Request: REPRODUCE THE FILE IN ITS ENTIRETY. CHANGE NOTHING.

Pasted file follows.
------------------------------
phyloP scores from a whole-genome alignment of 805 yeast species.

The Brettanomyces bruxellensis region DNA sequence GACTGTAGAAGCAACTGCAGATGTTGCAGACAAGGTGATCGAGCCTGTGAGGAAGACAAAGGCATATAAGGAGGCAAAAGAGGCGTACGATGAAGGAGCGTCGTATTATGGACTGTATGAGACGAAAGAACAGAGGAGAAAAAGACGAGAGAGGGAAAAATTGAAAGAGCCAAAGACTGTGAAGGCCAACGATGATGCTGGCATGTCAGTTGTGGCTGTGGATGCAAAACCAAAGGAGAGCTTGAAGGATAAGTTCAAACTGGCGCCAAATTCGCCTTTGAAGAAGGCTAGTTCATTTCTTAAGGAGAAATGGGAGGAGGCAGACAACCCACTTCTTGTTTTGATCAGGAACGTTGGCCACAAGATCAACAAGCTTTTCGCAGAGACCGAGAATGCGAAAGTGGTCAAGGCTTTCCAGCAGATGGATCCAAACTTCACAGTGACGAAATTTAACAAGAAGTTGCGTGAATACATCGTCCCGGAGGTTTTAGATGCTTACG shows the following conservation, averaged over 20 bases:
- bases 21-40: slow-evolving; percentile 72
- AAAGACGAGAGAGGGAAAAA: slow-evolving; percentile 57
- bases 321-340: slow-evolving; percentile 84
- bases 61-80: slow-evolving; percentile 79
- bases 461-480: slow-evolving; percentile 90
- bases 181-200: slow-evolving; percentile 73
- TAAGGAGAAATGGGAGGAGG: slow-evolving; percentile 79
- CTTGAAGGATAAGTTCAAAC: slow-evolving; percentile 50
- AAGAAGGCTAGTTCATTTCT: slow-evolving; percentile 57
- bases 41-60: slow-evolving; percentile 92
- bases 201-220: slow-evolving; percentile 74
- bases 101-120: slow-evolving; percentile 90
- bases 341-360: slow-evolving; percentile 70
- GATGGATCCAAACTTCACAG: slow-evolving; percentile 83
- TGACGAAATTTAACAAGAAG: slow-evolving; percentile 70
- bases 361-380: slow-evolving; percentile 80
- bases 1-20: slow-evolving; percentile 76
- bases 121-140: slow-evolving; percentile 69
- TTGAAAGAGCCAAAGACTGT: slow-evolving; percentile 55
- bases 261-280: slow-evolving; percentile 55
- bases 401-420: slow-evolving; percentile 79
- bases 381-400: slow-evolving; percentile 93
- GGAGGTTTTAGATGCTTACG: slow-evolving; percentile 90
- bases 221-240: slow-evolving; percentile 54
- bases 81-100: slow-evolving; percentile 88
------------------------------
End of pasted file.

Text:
phyloP scores from a whole-genome alignment of 805 yeast species.

The Brettanomyces bruxellensis region DNA sequence GACTGTAGAAGCAACTGCAGATGTTGCAGACAAGGTGATCGAGCCTGTGAGGAAGACAAAGGCATATAAGGAGGCAAAAGAGGCGTACGATGAAGGAGCGTCGTATTATGGACTGTATGAGACGAAAGAACAGAGGAGAAAAAGACGAGAGAGGGAAAAATTGAAAGAGCCAAAGACTGTGAAGGCCAACGATGATGCTGGCATGTCAGTTGTGGCTGTGGATGCAAAACCAAAGGAGAGCTTGAAGGATAAGTTCAAACTGGCGCCAAATTCGCCTTTGAAGAAGGCTAGTTCATTTCTTAAGGAGAAATGGGAGGAGGCAGACAACCCACTTCTTGTTTTGATCAGGAACGTTGGCCACAAGATCAACAAGCTTTTCGCAGAGACCGAGAATGCGAAAGTGGTCAAGGCTTTCCAGCAGATGGATCCAAACTTCACAGTGACGAAATTTAACAAGAAGTTGCGTGAATACATCGTCCCGGAGGTTTTAGATGCTTACG shows the following conservation, averaged over 20 bases:
- bases 21-40: slow-evolving; percentile 72
- AAAGACGAGAGAGGGAAAAA: slow-evolving; percentile 57
- bases 321-340: slow-evolving; percentile 84
- bases 61-80: slow-evolving; percentile 79
- bases 461-480: slow-evolving; percentile 90
- bases 181-200: slow-evolving; percentile 73
- TAAGGAGAAATGGGAGGAGG: slow-evolving; percentile 79
- CTTGAAGGATAAGTTCAAAC: slow-evolving; percentile 50
- AAGAAGGCTAGTTCATTTCT: slow-evolving; percentile 57
- bases 41-60: slow-evolving; percentile 92
- bases 201-220: slow-evolving; percentile 74
- bases 101-120: slow-evolving; percentile 90
- bases 341-360: slow-evolving; percentile 70
- GATGGATCCAAACTTCACAG: slow-evolving; percentile 83
- TGACGAAATTTAACAAGAAG: slow-evolving; percentile 70
- bases 361-380: slow-evolving; percentile 80
- bases 1-20: slow-evolving; percentile 76
- bases 121-140: slow-evolving; percentile 69
- TTGAAAGAGCCAAAGACTGT: slow-evolving; percentile 55
- bases 261-280: slow-evolving; percentile 55
- bases 401-420: slow-evolving; percentile 79
- bases 381-400: slow-evolving; percentile 93
- GGAGGTTTTAGATGCTTACG: slow-evolving; percentile 90
- bases 221-240: slow-evolving; percentile 54
- bases 81-100: slow-evolving; percentile 88